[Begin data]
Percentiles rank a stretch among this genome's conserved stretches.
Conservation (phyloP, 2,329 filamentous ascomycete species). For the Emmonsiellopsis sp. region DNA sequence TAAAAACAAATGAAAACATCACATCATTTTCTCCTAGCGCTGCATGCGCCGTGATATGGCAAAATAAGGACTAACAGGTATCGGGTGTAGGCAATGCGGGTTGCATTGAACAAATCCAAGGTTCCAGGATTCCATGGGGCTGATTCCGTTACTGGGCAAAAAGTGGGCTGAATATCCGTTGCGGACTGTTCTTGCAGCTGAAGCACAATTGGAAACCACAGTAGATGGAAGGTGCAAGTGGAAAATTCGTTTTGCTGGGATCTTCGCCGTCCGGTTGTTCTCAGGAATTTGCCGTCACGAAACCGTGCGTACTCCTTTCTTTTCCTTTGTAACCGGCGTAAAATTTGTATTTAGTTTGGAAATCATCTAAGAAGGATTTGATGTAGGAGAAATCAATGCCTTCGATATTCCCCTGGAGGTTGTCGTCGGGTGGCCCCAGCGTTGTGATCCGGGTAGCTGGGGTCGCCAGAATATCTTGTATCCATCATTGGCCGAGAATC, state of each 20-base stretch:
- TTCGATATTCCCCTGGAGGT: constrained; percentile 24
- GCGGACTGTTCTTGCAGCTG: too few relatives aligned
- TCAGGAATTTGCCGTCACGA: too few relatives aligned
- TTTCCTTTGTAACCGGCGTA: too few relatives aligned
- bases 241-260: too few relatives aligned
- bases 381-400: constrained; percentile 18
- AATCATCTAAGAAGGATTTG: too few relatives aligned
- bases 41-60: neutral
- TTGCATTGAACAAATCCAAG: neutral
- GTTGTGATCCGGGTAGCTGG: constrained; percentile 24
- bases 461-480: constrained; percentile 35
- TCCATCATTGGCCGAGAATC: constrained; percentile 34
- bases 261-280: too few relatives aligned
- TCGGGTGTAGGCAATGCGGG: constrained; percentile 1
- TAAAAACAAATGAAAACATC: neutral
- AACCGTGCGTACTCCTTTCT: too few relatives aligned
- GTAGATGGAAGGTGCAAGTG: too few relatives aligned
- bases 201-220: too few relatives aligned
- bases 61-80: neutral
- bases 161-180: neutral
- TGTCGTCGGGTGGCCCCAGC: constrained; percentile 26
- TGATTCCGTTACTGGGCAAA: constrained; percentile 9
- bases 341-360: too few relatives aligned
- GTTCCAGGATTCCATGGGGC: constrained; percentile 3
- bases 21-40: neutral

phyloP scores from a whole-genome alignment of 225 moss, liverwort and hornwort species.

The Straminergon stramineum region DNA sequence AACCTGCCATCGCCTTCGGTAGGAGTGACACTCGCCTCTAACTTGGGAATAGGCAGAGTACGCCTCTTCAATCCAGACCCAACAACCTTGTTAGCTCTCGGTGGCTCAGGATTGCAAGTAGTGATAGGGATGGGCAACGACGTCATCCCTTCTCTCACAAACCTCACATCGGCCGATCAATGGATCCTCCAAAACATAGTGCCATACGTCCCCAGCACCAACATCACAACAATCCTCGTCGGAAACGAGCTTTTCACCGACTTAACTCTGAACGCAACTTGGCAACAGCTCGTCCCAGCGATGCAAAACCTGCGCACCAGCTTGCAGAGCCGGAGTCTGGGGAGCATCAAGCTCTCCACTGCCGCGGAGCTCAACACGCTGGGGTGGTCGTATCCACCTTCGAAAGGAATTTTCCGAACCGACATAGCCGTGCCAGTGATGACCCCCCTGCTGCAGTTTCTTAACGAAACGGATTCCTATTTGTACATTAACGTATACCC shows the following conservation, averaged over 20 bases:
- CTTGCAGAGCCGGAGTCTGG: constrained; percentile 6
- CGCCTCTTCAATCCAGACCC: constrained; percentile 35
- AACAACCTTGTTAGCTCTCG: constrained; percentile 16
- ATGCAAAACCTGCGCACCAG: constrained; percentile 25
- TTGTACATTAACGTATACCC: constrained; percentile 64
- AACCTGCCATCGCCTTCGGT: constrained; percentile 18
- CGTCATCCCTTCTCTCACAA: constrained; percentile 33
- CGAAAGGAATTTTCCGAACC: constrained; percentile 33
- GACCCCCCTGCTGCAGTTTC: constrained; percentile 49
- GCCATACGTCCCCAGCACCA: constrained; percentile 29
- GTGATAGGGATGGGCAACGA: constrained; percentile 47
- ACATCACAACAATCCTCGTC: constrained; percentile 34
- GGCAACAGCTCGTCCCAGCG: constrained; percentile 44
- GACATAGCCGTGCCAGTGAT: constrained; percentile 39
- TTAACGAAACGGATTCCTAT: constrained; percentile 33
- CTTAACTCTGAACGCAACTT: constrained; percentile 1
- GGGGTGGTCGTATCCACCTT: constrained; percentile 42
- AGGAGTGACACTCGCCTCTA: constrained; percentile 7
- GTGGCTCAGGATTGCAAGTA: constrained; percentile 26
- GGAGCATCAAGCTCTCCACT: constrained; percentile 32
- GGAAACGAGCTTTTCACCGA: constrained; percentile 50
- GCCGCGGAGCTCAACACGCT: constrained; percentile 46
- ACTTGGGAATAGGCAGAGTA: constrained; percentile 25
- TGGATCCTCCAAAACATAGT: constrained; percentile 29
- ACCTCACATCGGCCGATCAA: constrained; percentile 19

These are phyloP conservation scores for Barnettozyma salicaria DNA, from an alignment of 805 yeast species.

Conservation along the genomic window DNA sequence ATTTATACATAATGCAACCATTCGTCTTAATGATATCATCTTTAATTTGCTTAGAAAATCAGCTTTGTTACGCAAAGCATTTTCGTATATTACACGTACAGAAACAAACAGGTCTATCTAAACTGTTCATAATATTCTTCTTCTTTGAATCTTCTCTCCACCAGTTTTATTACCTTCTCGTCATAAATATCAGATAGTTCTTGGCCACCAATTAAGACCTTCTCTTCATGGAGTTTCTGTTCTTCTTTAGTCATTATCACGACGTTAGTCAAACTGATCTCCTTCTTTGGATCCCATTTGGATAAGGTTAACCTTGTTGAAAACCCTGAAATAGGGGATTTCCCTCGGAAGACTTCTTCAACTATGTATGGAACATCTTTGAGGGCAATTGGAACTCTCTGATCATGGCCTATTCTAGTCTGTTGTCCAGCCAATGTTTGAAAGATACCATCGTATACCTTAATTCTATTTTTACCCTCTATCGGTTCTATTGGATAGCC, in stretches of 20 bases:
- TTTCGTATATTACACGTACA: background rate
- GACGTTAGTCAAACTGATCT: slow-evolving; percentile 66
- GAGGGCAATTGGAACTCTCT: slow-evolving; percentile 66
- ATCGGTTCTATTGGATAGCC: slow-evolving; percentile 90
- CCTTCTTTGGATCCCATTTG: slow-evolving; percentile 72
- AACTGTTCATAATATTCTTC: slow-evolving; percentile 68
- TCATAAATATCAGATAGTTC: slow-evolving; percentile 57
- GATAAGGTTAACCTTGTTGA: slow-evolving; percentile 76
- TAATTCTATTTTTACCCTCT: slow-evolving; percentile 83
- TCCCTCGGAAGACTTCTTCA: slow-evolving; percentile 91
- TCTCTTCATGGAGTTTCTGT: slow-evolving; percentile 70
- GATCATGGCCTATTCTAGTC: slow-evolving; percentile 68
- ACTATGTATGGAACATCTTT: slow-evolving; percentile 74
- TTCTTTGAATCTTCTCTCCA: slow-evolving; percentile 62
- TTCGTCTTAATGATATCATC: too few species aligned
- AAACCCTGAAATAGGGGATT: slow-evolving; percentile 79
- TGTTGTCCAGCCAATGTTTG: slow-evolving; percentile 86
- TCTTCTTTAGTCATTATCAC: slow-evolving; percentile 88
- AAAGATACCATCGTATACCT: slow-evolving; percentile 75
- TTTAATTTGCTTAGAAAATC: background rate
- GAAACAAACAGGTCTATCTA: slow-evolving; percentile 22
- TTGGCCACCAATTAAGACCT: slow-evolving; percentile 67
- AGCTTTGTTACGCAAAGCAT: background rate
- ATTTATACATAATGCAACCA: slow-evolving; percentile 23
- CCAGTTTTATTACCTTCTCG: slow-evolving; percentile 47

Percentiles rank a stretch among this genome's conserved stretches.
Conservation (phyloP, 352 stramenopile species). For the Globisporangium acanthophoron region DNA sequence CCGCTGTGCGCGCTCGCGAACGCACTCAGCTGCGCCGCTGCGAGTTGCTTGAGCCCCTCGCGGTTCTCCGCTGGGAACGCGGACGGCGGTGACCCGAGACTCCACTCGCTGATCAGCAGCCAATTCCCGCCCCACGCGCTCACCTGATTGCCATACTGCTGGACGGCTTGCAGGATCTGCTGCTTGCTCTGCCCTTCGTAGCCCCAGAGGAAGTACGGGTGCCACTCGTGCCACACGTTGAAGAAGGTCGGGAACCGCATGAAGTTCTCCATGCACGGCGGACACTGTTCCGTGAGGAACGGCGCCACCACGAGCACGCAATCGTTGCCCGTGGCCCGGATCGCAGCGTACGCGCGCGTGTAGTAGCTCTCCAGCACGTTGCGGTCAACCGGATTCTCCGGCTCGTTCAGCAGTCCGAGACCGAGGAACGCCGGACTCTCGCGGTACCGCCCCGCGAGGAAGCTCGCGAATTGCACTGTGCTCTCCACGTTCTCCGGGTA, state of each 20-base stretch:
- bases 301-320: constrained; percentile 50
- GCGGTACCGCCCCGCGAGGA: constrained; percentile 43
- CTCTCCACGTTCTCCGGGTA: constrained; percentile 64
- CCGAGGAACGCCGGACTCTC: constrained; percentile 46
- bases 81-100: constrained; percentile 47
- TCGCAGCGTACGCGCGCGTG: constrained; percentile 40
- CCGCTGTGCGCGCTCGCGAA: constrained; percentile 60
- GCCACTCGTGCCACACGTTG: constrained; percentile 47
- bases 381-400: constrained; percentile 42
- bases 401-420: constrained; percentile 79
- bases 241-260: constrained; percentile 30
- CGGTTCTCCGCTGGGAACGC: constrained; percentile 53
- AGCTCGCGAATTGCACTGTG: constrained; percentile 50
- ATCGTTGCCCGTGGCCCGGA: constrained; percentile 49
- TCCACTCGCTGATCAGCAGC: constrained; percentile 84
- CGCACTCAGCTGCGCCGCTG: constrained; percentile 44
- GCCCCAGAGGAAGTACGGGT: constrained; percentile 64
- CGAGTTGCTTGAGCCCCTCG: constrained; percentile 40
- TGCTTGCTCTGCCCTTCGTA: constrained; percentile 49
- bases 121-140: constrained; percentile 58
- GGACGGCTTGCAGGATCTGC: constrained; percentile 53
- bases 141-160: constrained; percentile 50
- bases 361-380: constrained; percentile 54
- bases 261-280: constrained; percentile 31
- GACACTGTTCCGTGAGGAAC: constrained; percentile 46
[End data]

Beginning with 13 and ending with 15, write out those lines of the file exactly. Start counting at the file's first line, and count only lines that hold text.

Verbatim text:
- bases 461-480: constrained; percentile 35
- TCCATCATTGGCCGAGAATC: constrained; percentile 34
- bases 261-280: too few relatives aligned